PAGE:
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Earlier this week, I met with the leaders of health insurance industry who have agreed to waive all copayments for coronavirus treatments, extend insurance coverage to these treatments, and to prevent surprise medical billing.

There is simply not a single point in that sentence that is true, except maybe him meeting with leaders of the health insurance industry.

According to my insurer, we still have copayments for treatment.

According to my insurer, there is no "extension" of coverage to anything Covid-19 related.  If it was covered before, it is still covered.  If it wasn't, you're SOL.

According to my insurer, they still only cover costs among preferred providers (which is mainly in-house).  If there are any unusual charges, like by some outside doctor or outside lab, you will still get charged extra, even if it wasn't your decision to use them.

Every single promise he made was false.  How much more detail do you need?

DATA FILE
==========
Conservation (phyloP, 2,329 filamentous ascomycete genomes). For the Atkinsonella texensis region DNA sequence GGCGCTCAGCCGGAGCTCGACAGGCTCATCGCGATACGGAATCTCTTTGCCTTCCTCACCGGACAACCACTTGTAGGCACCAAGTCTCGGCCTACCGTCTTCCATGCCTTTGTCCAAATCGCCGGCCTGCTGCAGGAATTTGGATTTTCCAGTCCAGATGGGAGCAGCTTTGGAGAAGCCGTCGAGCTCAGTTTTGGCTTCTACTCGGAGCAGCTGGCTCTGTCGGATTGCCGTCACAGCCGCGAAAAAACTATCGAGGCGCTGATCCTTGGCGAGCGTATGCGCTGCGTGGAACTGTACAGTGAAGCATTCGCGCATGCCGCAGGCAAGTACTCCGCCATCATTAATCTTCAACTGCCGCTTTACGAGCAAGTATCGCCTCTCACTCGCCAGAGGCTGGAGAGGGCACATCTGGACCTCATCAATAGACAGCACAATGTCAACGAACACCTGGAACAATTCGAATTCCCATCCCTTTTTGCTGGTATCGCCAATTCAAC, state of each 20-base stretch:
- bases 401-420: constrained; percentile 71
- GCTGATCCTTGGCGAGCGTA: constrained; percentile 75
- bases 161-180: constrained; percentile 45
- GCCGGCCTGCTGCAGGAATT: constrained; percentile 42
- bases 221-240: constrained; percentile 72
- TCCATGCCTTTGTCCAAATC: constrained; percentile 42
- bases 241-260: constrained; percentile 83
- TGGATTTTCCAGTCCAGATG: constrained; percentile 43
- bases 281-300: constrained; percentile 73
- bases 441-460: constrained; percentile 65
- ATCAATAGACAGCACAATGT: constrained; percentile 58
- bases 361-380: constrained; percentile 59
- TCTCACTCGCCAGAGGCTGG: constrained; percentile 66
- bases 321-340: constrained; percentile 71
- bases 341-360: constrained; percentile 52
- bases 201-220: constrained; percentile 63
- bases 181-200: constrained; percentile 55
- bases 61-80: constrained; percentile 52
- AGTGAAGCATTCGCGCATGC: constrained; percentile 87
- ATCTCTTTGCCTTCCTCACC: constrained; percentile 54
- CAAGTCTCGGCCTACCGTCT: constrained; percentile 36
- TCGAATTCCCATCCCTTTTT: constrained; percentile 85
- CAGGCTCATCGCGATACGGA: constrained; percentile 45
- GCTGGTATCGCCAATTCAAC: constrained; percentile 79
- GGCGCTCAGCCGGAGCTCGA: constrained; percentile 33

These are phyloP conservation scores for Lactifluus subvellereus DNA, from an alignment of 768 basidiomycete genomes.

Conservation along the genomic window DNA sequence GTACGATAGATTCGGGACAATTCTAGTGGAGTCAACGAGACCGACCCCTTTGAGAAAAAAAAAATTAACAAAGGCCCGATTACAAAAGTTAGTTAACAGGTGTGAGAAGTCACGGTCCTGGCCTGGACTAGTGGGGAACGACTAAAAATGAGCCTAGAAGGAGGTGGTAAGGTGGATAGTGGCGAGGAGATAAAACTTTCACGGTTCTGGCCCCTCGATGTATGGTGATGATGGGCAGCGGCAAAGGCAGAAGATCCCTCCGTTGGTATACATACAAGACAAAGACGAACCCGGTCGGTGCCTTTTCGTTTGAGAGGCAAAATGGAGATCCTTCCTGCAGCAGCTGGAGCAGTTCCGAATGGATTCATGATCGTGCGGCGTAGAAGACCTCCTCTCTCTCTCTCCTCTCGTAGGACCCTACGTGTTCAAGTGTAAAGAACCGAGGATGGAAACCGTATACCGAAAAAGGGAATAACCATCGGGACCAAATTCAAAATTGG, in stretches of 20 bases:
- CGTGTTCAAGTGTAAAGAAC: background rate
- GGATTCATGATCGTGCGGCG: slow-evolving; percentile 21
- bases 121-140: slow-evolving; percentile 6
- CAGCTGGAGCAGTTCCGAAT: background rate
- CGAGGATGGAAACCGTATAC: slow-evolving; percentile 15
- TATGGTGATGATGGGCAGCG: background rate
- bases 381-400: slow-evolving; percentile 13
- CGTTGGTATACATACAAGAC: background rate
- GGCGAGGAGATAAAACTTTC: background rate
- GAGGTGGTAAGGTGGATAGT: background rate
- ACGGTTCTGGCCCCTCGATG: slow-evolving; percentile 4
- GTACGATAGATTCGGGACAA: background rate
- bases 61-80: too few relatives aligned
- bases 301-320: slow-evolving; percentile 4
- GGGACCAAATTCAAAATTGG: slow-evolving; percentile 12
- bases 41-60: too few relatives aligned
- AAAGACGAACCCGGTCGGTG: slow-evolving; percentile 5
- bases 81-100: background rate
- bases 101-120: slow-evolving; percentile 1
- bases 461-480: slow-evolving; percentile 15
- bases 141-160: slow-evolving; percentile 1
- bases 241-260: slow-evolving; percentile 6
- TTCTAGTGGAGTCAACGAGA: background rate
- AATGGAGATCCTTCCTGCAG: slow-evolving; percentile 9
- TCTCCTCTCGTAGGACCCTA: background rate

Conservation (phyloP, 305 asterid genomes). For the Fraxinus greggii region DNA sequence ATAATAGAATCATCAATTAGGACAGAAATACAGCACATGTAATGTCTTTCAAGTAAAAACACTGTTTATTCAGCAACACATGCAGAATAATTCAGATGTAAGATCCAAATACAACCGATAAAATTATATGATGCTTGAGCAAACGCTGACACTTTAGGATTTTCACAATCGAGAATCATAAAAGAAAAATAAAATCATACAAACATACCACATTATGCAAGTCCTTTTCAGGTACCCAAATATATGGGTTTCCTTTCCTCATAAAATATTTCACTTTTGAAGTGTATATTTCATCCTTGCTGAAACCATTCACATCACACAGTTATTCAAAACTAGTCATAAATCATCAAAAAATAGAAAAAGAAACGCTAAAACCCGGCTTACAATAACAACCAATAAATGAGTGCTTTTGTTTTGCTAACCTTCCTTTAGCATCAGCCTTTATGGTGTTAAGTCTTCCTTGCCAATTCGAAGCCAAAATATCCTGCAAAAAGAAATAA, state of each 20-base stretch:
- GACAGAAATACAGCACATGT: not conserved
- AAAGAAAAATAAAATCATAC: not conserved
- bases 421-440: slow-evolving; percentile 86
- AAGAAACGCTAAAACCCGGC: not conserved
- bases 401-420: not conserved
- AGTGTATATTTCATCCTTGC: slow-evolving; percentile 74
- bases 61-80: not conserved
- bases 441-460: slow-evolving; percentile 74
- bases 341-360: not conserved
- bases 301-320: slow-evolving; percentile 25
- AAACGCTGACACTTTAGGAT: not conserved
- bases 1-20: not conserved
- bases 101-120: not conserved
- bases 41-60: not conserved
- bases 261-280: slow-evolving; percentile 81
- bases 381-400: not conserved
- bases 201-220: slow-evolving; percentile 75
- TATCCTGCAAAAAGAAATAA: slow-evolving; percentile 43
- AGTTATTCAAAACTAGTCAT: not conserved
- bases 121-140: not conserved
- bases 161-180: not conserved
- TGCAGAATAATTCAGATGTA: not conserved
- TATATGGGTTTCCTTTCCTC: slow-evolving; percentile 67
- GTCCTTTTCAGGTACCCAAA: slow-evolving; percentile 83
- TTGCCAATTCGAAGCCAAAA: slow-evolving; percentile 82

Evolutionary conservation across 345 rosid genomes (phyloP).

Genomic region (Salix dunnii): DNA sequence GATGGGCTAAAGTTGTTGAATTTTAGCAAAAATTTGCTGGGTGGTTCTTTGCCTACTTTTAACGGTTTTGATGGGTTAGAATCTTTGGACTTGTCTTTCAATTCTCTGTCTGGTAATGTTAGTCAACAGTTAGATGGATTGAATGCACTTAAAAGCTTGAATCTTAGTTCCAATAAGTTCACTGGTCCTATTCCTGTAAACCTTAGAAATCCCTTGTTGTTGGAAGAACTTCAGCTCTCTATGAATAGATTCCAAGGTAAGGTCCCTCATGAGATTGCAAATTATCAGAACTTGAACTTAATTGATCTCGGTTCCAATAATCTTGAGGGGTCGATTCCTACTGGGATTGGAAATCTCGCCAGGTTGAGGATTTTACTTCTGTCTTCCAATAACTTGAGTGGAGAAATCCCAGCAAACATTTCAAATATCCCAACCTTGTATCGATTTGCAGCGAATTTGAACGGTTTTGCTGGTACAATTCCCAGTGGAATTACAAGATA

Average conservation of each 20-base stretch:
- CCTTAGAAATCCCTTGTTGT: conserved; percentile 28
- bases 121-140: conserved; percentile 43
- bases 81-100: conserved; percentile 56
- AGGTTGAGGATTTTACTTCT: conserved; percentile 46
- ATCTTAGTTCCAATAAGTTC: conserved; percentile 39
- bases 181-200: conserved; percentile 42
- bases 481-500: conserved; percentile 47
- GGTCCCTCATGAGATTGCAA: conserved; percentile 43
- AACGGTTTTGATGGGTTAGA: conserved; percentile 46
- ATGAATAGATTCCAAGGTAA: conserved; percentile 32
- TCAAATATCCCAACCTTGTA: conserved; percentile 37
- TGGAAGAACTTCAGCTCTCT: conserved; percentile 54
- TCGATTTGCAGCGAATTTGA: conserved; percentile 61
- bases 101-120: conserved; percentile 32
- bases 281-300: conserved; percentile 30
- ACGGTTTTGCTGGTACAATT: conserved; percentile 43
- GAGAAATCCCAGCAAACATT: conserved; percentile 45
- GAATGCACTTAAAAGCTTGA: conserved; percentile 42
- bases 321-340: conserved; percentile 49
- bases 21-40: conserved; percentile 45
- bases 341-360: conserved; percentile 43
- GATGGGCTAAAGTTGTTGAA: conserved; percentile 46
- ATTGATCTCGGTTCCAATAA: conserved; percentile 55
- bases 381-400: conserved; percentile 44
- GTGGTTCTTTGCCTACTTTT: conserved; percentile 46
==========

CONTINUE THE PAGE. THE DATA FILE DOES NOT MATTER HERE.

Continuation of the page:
And these are the things most people were concerned about.  While knowing how much money he intends to loan small businesses to keep them afloat is good in the long term (in knowing they will still have jobs once this crisis is over), that's not their immediate concern.  Whether they will go bankrupt in the meantime is more pressing.

Trump told them not to worry.  They're covered.

It ain't true.

So why should they, or us, trust anything this man says when he can't get a few simple facts correct about a subject that most people consider really important?

He can't even get his own travel ban right.  ::)

Wayward Son

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Re: Trump Response to Covid-19
« Reply #39 on: March 13, 2020, 11:54:08 AM »